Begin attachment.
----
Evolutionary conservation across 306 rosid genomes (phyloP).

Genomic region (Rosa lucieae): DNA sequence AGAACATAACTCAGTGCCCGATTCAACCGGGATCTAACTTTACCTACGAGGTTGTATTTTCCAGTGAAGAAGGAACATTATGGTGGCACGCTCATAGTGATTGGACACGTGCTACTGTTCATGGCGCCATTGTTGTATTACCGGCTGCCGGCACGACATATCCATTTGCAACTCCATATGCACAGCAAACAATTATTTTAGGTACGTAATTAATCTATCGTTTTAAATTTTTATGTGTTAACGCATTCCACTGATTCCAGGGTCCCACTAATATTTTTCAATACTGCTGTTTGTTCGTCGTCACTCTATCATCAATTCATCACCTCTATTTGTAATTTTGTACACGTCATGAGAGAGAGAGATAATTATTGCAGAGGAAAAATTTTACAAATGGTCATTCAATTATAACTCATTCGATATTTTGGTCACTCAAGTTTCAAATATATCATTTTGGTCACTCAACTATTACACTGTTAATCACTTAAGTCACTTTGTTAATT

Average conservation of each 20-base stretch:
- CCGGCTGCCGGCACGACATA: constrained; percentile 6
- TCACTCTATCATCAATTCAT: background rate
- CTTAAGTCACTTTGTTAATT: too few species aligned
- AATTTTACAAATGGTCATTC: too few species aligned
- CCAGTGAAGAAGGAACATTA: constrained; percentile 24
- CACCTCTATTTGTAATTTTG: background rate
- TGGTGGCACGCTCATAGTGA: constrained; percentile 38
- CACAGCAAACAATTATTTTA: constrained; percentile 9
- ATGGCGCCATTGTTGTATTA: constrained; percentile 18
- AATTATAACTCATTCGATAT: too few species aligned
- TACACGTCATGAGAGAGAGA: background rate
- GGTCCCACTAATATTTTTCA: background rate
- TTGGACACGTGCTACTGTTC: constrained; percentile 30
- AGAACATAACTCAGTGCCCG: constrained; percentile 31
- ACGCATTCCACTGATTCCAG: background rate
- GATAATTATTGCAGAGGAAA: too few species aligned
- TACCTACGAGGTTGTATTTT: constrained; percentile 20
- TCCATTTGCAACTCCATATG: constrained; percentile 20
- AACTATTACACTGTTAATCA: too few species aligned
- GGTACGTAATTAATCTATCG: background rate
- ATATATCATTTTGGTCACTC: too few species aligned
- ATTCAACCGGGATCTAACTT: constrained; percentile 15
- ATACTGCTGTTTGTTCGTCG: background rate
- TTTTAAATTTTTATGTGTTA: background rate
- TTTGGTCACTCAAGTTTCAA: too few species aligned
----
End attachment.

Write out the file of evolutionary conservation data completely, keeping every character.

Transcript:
Evolutionary conservation across 306 rosid genomes (phyloP).

Genomic region (Rosa lucieae): DNA sequence AGAACATAACTCAGTGCCCGATTCAACCGGGATCTAACTTTACCTACGAGGTTGTATTTTCCAGTGAAGAAGGAACATTATGGTGGCACGCTCATAGTGATTGGACACGTGCTACTGTTCATGGCGCCATTGTTGTATTACCGGCTGCCGGCACGACATATCCATTTGCAACTCCATATGCACAGCAAACAATTATTTTAGGTACGTAATTAATCTATCGTTTTAAATTTTTATGTGTTAACGCATTCCACTGATTCCAGGGTCCCACTAATATTTTTCAATACTGCTGTTTGTTCGTCGTCACTCTATCATCAATTCATCACCTCTATTTGTAATTTTGTACACGTCATGAGAGAGAGAGATAATTATTGCAGAGGAAAAATTTTACAAATGGTCATTCAATTATAACTCATTCGATATTTTGGTCACTCAAGTTTCAAATATATCATTTTGGTCACTCAACTATTACACTGTTAATCACTTAAGTCACTTTGTTAATT

Average conservation of each 20-base stretch:
- CCGGCTGCCGGCACGACATA: constrained; percentile 6
- TCACTCTATCATCAATTCAT: background rate
- CTTAAGTCACTTTGTTAATT: too few species aligned
- AATTTTACAAATGGTCATTC: too few species aligned
- CCAGTGAAGAAGGAACATTA: constrained; percentile 24
- CACCTCTATTTGTAATTTTG: background rate
- TGGTGGCACGCTCATAGTGA: constrained; percentile 38
- CACAGCAAACAATTATTTTA: constrained; percentile 9
- ATGGCGCCATTGTTGTATTA: constrained; percentile 18
- AATTATAACTCATTCGATAT: too few species aligned
- TACACGTCATGAGAGAGAGA: background rate
- GGTCCCACTAATATTTTTCA: background rate
- TTGGACACGTGCTACTGTTC: constrained; percentile 30
- AGAACATAACTCAGTGCCCG: constrained; percentile 31
- ACGCATTCCACTGATTCCAG: background rate
- GATAATTATTGCAGAGGAAA: too few species aligned
- TACCTACGAGGTTGTATTTT: constrained; percentile 20
- TCCATTTGCAACTCCATATG: constrained; percentile 20
- AACTATTACACTGTTAATCA: too few species aligned
- GGTACGTAATTAATCTATCG: background rate
- ATATATCATTTTGGTCACTC: too few species aligned
- ATTCAACCGGGATCTAACTT: constrained; percentile 15
- ATACTGCTGTTTGTTCGTCG: background rate
- TTTTAAATTTTTATGTGTTA: background rate
- TTTGGTCACTCAAGTTTCAA: too few species aligned